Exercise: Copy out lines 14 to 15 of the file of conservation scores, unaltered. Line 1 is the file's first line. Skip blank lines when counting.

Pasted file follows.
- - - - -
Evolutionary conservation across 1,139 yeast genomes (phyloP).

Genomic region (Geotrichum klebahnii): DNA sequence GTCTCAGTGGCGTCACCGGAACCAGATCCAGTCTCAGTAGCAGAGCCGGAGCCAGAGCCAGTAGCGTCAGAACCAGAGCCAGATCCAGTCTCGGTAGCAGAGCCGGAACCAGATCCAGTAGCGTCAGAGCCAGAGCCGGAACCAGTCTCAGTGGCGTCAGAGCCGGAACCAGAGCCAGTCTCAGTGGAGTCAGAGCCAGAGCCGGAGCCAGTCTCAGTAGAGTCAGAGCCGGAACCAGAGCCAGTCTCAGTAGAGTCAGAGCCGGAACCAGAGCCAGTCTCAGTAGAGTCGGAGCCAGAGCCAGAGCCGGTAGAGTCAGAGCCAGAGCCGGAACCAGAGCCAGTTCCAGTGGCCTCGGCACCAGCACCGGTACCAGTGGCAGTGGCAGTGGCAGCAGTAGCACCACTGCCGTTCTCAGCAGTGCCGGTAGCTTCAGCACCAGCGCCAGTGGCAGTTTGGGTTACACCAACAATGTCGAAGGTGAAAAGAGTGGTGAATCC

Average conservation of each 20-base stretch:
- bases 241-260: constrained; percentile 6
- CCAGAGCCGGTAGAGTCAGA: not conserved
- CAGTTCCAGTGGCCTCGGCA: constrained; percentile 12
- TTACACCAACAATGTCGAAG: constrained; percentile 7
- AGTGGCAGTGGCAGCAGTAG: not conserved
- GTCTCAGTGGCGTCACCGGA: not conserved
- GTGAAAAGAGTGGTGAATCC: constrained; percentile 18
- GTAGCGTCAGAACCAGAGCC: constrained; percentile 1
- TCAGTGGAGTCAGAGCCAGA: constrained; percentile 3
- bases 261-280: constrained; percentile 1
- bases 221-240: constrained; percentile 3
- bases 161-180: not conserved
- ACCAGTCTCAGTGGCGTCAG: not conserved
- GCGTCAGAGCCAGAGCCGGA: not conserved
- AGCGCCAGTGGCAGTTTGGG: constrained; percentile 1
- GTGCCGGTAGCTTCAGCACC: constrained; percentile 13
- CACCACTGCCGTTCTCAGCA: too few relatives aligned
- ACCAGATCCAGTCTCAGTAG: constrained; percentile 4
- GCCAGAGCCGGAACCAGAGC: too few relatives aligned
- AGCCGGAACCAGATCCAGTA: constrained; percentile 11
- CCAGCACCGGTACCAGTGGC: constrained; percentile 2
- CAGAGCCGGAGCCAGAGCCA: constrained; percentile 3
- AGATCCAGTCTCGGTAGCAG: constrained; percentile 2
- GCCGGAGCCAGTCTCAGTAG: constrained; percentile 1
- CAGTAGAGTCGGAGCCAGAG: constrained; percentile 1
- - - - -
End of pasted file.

- bases 221-240: constrained; percentile 3
- bases 161-180: not conserved